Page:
HERE AT Granger we are a school of great diversity, but cliques are to be expected at any high school. Certain groups are more prone to be involved with one another because of culture or similar interests. Modern day cliques are similar to past decade’s peer groups, examples of these being the jocks, stoners, brainiacs, and theater kids.
Although we still have similar groups, we have a few new interests among groups such as the whole phenomenon with anime lovers and the “vsco girl” stereotype. In many ways, modern day cliques seem to reflect past generation peer groups.
Lower status crowds are more heavily influenced by current events, popular culture, and social media.
Most people frame cliques as a negative thing, as they often lead to social isolation or not feeling like you belong. High school cliques are just human nature, many feel the desire to sort ourselves into groups for reasons of familiarity, security, and support.
Some students may believe that cliques are more of an issue than a solution. “No one is willing to make friends or be social. I hate it and as a senior in high school, I can say that school has not been a good place for me to be. People can be rude, close-minded, and too stuck up to make friends,” said Alex Ariaga (12).
In some ways, these opinions make total sense. People want to come to a place where they feel wanted and accepted. Here at Granger, we have many varieties of cliques. Research shows that the more popular kids tend to be affluent, attractive, and well-known. Students who aren’t as well-known often do not look upon them highly.
“If you think about it, people are just resources by the more people you know or friends you have. That person could be the door to more opportunities,” Andres Panada (11) said. Opinions like these open up a whole new conversation about cliques. They are often built from clubs and sports, or even a certain interest in a school subject. Often at Granger, you notice sports teams tend to flock together. Knowing these people and becoming a team can build you up and create opportunities that you never knew were there.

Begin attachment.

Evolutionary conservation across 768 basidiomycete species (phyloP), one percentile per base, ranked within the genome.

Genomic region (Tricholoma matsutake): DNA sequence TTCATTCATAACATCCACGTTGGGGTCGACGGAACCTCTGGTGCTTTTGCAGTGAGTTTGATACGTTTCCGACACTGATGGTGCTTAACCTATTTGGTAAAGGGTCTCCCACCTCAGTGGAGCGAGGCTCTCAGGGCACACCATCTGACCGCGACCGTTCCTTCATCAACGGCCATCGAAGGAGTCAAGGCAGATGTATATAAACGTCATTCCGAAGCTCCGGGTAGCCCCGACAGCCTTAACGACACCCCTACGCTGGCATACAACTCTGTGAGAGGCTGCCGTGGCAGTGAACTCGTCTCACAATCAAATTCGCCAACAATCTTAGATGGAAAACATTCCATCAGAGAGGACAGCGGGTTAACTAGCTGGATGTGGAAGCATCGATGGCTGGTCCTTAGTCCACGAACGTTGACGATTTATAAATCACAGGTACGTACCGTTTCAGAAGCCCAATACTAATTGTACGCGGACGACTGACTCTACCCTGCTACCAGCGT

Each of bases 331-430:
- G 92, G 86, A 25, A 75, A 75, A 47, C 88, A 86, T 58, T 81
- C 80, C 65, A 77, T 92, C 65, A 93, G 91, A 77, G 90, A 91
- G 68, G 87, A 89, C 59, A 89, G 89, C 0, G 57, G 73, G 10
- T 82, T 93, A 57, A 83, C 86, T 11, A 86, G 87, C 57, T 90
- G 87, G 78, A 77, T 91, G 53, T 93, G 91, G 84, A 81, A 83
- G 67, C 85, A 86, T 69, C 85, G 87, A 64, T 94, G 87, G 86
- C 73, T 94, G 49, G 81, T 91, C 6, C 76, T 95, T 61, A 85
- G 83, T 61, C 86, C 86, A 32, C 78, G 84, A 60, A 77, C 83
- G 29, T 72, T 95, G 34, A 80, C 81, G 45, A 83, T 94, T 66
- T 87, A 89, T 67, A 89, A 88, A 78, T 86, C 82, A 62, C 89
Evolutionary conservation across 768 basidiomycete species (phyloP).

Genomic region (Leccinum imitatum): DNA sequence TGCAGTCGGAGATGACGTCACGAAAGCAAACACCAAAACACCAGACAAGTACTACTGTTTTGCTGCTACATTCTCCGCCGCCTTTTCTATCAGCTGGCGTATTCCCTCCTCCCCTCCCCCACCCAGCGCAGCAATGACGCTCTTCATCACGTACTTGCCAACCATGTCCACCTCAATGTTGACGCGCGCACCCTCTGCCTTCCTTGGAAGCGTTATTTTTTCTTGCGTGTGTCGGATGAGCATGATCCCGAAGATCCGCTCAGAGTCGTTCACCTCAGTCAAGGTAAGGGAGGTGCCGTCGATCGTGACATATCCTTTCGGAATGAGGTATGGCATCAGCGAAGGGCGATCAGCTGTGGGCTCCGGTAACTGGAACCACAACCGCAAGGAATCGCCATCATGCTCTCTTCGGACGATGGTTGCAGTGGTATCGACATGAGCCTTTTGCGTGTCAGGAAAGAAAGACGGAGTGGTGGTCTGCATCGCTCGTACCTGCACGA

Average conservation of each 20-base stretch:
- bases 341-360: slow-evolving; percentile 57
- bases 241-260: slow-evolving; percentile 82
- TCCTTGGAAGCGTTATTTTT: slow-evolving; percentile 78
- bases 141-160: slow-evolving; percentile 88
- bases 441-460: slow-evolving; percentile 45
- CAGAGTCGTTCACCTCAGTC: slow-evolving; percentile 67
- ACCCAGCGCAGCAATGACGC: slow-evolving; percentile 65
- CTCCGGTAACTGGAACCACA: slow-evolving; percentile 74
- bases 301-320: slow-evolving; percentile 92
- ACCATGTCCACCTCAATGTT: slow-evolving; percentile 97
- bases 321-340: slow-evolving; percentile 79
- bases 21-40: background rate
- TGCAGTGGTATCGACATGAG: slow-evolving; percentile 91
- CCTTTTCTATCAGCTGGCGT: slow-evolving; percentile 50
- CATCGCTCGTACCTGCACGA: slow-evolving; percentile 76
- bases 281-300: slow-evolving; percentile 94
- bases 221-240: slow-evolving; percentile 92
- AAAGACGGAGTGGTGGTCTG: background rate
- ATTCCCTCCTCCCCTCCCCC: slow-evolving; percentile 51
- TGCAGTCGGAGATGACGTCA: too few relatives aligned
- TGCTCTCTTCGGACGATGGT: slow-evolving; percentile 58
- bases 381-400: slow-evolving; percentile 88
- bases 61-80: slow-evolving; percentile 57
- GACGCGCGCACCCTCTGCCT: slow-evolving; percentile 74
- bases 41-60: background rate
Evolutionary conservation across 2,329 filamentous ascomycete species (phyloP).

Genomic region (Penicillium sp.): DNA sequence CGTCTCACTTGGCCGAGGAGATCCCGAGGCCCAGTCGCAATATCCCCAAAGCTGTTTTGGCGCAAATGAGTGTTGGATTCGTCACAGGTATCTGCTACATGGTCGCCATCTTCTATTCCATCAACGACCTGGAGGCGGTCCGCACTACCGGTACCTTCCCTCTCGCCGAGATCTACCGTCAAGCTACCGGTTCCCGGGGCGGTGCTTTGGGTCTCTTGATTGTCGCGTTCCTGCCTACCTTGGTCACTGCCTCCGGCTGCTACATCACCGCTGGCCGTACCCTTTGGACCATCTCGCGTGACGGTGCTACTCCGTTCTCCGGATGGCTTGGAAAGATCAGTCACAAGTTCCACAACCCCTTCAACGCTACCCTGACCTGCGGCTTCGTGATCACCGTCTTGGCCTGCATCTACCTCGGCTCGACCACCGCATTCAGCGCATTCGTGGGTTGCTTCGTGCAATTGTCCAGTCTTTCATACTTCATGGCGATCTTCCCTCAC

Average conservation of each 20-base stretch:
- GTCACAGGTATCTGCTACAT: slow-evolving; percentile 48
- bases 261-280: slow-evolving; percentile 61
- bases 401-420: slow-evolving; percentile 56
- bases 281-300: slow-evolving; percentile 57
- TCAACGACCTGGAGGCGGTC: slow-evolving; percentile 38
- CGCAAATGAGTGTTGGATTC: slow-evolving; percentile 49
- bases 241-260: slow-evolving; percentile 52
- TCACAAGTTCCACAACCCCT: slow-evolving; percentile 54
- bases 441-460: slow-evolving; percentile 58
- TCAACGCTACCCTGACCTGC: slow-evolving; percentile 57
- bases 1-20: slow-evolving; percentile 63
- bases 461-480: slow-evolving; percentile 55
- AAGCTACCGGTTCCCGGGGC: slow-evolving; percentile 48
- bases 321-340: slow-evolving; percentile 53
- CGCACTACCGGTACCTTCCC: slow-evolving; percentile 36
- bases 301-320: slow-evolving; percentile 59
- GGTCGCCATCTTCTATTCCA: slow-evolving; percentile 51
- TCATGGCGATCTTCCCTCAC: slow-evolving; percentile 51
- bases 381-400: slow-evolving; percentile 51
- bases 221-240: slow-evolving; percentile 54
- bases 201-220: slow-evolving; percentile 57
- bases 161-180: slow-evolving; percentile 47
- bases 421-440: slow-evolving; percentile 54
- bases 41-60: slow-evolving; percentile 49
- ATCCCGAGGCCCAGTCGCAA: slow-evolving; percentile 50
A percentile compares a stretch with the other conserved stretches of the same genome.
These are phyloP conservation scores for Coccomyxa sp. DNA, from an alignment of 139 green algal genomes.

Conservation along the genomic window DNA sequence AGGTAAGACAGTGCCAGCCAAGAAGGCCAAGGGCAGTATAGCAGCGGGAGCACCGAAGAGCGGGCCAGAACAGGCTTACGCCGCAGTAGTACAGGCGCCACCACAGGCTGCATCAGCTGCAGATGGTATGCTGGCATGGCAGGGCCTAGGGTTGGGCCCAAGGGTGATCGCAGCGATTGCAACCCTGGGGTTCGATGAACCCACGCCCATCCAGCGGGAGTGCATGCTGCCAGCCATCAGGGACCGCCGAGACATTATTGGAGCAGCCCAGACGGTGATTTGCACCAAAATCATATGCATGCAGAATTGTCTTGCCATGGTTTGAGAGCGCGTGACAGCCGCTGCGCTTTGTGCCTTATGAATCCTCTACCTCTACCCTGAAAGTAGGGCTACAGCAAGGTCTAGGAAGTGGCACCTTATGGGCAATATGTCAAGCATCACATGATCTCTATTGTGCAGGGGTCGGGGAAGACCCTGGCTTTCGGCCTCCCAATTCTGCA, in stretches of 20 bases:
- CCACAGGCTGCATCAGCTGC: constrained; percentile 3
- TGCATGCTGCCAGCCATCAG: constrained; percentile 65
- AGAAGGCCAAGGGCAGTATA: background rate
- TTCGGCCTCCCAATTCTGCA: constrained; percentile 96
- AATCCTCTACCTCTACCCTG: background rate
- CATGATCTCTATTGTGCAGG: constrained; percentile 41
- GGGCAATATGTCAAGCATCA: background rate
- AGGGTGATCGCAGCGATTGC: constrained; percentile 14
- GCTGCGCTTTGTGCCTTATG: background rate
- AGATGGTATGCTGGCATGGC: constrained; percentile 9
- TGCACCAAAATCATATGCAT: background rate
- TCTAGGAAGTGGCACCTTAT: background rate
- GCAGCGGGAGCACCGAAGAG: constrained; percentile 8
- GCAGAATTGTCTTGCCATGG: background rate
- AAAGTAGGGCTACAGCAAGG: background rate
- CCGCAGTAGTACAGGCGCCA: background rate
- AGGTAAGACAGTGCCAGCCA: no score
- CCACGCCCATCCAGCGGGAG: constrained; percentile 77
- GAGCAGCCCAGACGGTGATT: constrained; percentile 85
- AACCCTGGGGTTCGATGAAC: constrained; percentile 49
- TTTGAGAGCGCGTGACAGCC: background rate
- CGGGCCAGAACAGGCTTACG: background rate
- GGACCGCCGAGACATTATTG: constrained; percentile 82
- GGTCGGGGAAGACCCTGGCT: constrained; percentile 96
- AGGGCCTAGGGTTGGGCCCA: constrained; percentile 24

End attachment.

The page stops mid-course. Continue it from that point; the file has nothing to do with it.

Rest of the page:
We have a lot of students that may be known as “floaters.” These are the students that don’t really have a specific group that they hang out with. These students are generally shy but also polite and friendly. They are friends with someone from every group and get along with most people.
There is a very large difference between a friend group and a clique. Some groups stick together for a long time. Others drift apart after a while as people form new interests, make new friends, or just come to find out that they have less in common.
People can move in and out of different groups, and can be apart of several at a time. ”Kids are scared to make friends and being vulnerable. There is a bunch of cliques so it’s harder to associate with other people,” said Gabriel Carillo (11). Cliques attract people for different reasons. For some people, being popular or cool is the most important thing. Cliques give them a place where they can get this social status.
Other people want to be in cliques because they don’t like to feel left out. Some people simply feel it’s better to be on the inside than the outside.
Clique membership is usually tightly controlled by the leaders. These social leaders are the ones with the power to decide who should be regarded as cool and who should not. This type of membership control usually happens in cliques of girls. As many great kids have found, entry into a clique isn’t guaranteed.
In fact, a girl who is seen as likeable and popular may actually be excluded from belonging to a clique. That’s because her personality or confidence may pose a threat to the leaders.
She might not be a good “follower”, especially if she can be popular enough on her own. This is why the opinions on cliques in high school are so varied among Granger students.